At the start of the game, Noctis becomes the King of Lucis. He then sets out with his three best friends on a road trip to reach his betrothed, Lunafreya, for the royal wedding. Luna is an interesting, witty character with whom I enjoyed my time, but Square Enix, for lack of a better phrase, does her dirty. The other characters like Cindy, Aranea and Ardyn were kind of a mess of ideas, but the ambition of telling a story on this scale outweighs the dumb twists and turns the writers seemed to think were clever. The story relies a good bit on the Kingdom Hearts strategy of throwing plot spaghetti at the wall until it sticks and then heaping on some out-of-character meatballs with what’s-going-on-right-now sauce. The plot of Final Fantasy XV is an indisputable train wreck, especially in the second half, but the relationship that Noctis, Prompto, Gladio and Ignis form is the glue that holds the entire project together.

I do not say this lightly; after spending 65 hours with my leather-clad boy band, I honestly feel that the relationship between these four fictional characters is one of the strongest I’ve ever seen in media, across movies and books as well. The power of true love that platonic friends have for each other is something that Hollywood shies away from, but putting it front and center in Final Fantasy XV saved the entire project.

Think for a moment — you love your close friends, and they love you. That love is as true and real as what you have with your family or significant other. Noctis, Prompto, Ignis and Gladio do love each other, and through all their ups and downs, their fights and joy rides, their nights playing video games together on the beach and their battles with the forces of evil, Final Fantasy XV never ever loses sight of that. Although each of these four boys lose their way at some point in the story, they always find each other again. No matter how stupid the second half of the story is, how confusing the decisions of the writers become, you will stick around for these kids.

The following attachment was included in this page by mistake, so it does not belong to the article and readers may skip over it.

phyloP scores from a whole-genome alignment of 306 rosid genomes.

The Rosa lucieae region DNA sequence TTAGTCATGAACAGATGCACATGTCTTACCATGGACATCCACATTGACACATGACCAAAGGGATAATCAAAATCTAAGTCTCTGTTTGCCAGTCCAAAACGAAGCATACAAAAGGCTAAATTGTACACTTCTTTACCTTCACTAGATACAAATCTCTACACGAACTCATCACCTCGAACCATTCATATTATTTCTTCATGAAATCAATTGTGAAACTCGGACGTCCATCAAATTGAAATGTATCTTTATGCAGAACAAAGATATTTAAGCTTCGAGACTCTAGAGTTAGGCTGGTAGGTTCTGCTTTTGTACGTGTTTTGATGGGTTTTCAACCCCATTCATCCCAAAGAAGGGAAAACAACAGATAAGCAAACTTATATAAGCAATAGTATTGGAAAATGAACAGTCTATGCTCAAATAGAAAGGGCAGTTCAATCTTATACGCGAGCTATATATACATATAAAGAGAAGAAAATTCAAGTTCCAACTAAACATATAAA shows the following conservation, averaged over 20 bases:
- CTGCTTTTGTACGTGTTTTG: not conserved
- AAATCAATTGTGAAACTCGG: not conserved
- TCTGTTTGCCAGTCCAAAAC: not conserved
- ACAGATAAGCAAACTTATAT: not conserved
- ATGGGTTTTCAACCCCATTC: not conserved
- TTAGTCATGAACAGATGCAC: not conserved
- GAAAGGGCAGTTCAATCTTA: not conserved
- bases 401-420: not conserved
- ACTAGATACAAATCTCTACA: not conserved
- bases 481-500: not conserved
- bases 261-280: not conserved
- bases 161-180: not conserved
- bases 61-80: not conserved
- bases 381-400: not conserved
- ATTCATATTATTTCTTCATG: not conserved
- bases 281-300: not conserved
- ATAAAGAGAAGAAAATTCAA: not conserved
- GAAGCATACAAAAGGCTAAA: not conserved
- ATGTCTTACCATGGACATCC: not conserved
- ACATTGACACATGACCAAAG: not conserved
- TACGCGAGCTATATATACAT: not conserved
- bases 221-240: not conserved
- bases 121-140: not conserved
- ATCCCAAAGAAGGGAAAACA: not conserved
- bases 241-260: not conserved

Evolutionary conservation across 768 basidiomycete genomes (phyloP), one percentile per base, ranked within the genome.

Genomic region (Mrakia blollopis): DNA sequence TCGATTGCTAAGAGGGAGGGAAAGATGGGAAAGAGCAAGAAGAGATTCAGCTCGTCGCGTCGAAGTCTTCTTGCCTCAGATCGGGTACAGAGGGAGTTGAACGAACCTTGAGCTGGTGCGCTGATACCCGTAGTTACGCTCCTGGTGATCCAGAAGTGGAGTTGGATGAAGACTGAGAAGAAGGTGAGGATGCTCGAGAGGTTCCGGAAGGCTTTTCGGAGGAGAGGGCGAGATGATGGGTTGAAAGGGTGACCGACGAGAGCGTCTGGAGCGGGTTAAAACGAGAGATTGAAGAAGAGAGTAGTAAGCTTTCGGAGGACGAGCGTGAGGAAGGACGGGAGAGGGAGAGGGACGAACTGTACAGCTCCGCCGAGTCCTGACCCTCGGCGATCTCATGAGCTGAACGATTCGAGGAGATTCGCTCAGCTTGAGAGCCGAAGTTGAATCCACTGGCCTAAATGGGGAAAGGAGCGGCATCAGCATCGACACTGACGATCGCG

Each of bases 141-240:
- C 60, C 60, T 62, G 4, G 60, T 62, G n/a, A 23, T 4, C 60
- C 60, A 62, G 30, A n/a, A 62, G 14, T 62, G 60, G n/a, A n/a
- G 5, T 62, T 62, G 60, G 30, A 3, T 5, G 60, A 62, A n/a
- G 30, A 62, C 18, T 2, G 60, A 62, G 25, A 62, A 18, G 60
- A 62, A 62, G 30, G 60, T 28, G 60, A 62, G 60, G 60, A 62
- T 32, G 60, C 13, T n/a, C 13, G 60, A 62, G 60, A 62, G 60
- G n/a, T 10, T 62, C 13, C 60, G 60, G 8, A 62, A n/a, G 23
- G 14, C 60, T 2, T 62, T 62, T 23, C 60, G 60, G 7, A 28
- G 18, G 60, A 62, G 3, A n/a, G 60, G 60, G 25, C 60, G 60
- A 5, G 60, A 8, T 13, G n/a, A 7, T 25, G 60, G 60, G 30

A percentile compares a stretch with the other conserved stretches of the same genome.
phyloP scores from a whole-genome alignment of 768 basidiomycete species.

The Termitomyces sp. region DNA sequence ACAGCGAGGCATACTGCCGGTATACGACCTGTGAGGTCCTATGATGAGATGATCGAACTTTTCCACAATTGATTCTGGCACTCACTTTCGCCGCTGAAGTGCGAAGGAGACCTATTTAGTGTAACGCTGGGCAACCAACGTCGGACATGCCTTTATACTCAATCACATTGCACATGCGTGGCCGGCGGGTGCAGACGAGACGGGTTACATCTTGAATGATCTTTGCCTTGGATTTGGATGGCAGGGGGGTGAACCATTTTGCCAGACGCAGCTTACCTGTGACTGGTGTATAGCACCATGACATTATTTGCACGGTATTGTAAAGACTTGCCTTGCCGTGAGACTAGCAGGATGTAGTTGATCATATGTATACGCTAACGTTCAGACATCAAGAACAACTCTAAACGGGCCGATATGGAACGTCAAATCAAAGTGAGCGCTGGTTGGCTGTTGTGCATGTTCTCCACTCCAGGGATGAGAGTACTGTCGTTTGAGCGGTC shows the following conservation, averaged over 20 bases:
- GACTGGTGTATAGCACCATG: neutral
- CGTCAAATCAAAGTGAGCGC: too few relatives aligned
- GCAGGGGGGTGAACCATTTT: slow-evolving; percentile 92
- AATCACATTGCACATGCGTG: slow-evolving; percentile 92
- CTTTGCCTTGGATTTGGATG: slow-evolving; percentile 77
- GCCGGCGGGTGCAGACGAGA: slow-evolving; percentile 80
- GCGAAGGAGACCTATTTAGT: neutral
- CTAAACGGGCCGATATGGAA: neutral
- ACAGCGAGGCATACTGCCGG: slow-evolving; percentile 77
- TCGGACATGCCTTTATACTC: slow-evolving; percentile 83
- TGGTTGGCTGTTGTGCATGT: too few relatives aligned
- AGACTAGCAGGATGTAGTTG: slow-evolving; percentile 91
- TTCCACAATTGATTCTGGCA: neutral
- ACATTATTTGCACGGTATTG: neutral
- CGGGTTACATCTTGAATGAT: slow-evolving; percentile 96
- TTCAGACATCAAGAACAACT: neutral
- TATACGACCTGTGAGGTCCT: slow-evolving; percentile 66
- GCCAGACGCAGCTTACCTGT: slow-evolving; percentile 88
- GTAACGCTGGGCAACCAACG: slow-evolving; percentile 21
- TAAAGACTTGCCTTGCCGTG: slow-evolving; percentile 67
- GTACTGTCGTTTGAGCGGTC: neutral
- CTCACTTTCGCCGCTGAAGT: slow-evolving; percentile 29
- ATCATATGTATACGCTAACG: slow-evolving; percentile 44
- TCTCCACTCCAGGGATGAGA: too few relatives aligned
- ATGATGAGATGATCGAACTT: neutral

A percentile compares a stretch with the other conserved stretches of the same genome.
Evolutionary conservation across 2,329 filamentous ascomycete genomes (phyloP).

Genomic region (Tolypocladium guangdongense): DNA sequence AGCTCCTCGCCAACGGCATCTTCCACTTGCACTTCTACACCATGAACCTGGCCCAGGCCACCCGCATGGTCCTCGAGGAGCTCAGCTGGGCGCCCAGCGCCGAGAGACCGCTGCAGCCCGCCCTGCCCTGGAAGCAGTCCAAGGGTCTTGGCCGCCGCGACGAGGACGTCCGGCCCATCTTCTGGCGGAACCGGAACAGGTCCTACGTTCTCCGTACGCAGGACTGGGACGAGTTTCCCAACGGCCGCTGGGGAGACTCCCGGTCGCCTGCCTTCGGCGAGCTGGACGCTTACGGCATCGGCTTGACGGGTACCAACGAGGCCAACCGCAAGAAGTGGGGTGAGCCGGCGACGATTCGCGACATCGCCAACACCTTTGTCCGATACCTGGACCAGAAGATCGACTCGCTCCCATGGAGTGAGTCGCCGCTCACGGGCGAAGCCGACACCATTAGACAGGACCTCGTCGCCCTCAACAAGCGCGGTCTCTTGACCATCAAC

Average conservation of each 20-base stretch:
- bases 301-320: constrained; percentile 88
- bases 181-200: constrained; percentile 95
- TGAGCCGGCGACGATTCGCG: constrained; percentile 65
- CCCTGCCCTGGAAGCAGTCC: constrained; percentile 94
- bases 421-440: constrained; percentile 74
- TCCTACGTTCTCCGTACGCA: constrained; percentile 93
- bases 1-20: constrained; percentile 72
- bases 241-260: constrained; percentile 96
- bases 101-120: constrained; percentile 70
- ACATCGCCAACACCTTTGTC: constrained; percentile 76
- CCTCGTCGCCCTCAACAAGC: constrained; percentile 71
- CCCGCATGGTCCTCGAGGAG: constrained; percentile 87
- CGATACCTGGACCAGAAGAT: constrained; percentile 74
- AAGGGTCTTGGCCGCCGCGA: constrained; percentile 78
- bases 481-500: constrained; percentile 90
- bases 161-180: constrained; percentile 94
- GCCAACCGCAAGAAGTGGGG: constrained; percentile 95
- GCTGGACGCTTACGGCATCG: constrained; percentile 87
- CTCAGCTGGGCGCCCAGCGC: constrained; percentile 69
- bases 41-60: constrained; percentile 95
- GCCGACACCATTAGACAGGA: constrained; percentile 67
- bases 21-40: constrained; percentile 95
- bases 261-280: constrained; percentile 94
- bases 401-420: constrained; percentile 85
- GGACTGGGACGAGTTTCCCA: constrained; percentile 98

From left to right: the tortured one, the muscular one, the smart one, the funny one. All the essential pieces of my boy band are here!

The world itself is smattered with main quests, side quests, fortresses full of mechs, and weird dungeons that don’t quite feel like dungeons. You can find legendary items in these dungeons, so it’s worth it to stock up on elixirs and brave it out, but there was something missing I can’t quite put my finger on. Side quests involve a lot of the traditional open world “go here, kill this, come back” with some fun twists, and of course the best officially sponsored Cup Noodles (TM) quest ever! About halfway through the game, after the “big thing,” the open world closes off. The next 15 hours or so are spent in one dungeon after another (one is a prison, one is a forest, etc so it doesn’t get too samey) but you can time travel back to a time when the open world was okay to explore whenever you like. It’s confusing, but it really just leads me to think the game should have been more linear with smaller open areas to travel around.

Seven DLC expansions were originally planned for XV, but due to restructuring at Square Enix only four of them were produced before the game was abandoned. Episode Gladio, Episode Ignis, Episode Prompto and Episode Arydn were moderately well received but ultimately did little to add to the story or change opinions on the base game. The cancelled Episode Noctis, Episode Lunafreya and Episode Aranea were condemned to a novelization that received extremely poor reviews. It’s a shame, because Episode Lunafreya in particular could have solved a huge problem I have with the plot of this game.

Final Verdict: 8.0/10 — Shoots for the Moon and Hits the Stars

Final Fantasy XV wanted to be a lot of things to a lot of people all at once, and at that I think it failed. What it succeeded at is becoming a heartwarming story of sticking together against unbeatable odds, taking a road trip with your bros, and finding something special in your own failure. This mess of ideas tried earnestly to be one of the all-time greats. The awe-inspiring monsters, the beautiful cities and the land features of Lucis are really going to take your breath away. While convoluted in both game design and story writing, Final Fantasy is overflowing with heart, and I think that’s enough to carry it. It has a ton of problems, but I never stopped being impressed with how epic it all felt, right up until the heartbreaking final scene. In the most platonic way possible, Noctis, Ignis, Prompto and Gladio tell a love story for the ages, and I believe it’s well worth experiencing it with them.




Host of The Game Busters Podcast and general video game boy.